Montana State University

MSU to lead regional partnership on carbon sequestration

September 23, 2003 -- by Annette Trinity-Stevens

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Tel: (406) 994-4571
The Department of Energy has designated Montana State University in Bozeman as the leader of a regional partnership aimed at reducing greenhouse gas emissions, the agency announced recently.

Funded with a $1.6-million grant from the agency--matched by $400,000 of state and regional dollars--the partnership will identify the most suitable ways of sequestering greenhouse gases in the northern Rockies, including Montana, Idaho and South Dakota.

Sequestration refers to methods of capturing and permanently isolating greenhouse gases such as carbon dioxide that otherwise could contribute to global climate change.

Called the Northern Rockies and Great Plains Regional Carbon Sequestration Partnership, the group consists of 13 public, private and governmental organizations and two Indian tribes.

Its leader is Susan Capalbo, a professor of agricultural economics at MSU Bozeman, who heads another sequestration research effort called the Consortium for Agricultural Soils Mitigation of Greenhouse Gases.

For two years, the partnership will identify and catalogue the region's carbon dioxide sources and promising storage sites, both above ground in plant cover and below ground in geologic features. It also will look at ways to optimize the area's carbon storage potential; enhance market-based carbon-storage methods, where individuals or industries are paid to sequester carbon; identify and test new ways of measuring greenhouse gases; ask community leaders to help define carbon sequestration strategies; and involve the public in sequestration ideas and issues.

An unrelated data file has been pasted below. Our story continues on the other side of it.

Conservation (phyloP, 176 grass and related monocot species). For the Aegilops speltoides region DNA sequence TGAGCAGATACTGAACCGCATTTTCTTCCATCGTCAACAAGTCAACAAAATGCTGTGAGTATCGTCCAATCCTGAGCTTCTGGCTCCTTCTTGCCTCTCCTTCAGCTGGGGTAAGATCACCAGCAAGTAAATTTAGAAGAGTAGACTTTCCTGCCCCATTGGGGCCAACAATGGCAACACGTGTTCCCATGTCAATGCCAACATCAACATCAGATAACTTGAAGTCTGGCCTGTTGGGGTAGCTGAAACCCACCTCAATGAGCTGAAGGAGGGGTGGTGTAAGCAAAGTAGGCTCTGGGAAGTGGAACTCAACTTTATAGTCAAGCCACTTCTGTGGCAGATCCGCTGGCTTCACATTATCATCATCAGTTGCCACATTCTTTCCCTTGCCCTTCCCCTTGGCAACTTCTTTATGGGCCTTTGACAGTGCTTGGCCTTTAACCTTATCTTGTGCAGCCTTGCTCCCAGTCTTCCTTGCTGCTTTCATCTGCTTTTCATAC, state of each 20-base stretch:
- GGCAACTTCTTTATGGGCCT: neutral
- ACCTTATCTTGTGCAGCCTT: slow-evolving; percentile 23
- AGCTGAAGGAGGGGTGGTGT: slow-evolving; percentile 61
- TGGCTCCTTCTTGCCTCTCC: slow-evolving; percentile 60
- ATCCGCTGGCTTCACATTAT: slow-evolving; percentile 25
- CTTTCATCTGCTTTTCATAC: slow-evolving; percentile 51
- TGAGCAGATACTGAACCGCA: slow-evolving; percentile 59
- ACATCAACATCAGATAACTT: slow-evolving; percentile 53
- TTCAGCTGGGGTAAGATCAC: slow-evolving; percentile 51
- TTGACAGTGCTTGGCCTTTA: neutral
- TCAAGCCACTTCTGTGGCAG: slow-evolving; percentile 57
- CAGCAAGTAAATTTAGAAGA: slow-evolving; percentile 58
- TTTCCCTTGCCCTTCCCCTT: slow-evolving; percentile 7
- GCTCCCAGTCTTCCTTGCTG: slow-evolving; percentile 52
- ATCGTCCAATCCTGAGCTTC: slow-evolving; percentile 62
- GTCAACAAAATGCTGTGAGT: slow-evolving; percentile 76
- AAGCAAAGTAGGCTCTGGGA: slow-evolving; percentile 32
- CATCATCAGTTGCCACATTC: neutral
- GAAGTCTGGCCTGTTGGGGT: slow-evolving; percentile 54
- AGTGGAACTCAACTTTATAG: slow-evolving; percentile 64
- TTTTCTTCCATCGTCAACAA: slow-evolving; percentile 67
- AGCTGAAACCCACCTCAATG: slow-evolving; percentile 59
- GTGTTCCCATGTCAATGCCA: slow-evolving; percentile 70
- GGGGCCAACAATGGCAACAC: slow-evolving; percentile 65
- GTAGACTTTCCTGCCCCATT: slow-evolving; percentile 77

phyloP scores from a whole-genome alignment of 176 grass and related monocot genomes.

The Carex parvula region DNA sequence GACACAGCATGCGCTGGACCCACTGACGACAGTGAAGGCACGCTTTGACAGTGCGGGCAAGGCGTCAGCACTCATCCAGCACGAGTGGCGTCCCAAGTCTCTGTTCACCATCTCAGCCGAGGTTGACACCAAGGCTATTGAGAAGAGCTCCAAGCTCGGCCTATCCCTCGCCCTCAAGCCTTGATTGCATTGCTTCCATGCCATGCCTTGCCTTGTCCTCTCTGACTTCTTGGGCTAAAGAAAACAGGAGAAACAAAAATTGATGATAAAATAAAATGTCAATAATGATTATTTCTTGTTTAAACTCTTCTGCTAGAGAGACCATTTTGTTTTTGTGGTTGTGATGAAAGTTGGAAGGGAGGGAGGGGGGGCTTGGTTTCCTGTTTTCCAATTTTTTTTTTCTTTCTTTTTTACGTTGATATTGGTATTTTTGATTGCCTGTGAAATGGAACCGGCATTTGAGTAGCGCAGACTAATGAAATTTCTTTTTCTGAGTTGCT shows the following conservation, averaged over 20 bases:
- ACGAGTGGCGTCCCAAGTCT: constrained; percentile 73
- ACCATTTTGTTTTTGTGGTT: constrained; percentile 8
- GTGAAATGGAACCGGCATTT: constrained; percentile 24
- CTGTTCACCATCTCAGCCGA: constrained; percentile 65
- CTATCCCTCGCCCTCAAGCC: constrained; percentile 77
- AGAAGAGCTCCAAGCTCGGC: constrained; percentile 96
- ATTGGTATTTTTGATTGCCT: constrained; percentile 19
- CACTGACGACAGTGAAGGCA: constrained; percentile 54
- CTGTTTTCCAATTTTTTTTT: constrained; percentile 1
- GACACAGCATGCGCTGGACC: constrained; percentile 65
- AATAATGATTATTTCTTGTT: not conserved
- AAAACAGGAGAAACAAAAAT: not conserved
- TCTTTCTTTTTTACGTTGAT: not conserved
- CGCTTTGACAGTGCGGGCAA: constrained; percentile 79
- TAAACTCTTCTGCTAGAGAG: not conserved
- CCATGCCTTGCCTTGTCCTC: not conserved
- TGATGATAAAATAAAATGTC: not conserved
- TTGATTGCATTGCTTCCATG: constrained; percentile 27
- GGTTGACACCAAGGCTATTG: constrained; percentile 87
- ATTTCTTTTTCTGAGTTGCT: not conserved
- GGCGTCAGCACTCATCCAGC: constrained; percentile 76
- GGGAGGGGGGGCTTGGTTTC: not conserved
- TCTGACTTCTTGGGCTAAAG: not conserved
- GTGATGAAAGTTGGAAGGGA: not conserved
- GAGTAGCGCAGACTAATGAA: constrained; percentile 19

"The partnership will examine which of the numerous carbon sequestration approaches can be successfully implemented in our region so we may contribute to President Bush's goal of reducing greenhouse gas intensity 18 percent by 2012," Capalbo said.

The regional partnership is one of seven formed through the Energy Department's National Energy Technology Laboratory. The agency views the partnerships as the centerpiece of a nationwide federal sequestration program aimed at stabilizing atmospheric levels of carbon dioxide without requiring the U.S. and other countries to make large-scale changes to their energy infrastructures, according to the agency's web site.

Capalbo said a proposed second phase of funding will allow the partnerships to test and implement sequestration practices and create more detailed regulatory and infrastructure planning.

Partners include the following:

The state of Montana and the National Carbon Offset Coalition, which are providing matching funds through bilateral legislative support and the Governor's Office;

Nez Perce Tribe and the Confederated Salish and Kootenai Tribes, which will provide links to forestry carbon projects;

Idaho National Engineering and Environmental Laboratory, which is supplying geologic and geospatial data management expertise from the Subsurface Science Initiative; and the Inland Northwest Regional Alliance, which includes Boise State and the University of Idaho;

Los Alamos National Laboratory, which will evaluate geologic sequestration potential and advanced sequestration ideas;

South Dakota School of Mines and Texas A&M University, which will provide soil carbon measurement and monitoring techniques for plant-based sequestration and range-land management;

EnTech Strategies, LLC and New Directions, which will gather public comments regarding carbon sequestration strategies;

and several companies and energy coalitions.

Contact: Susan Capalbo, (406) 994-5619 or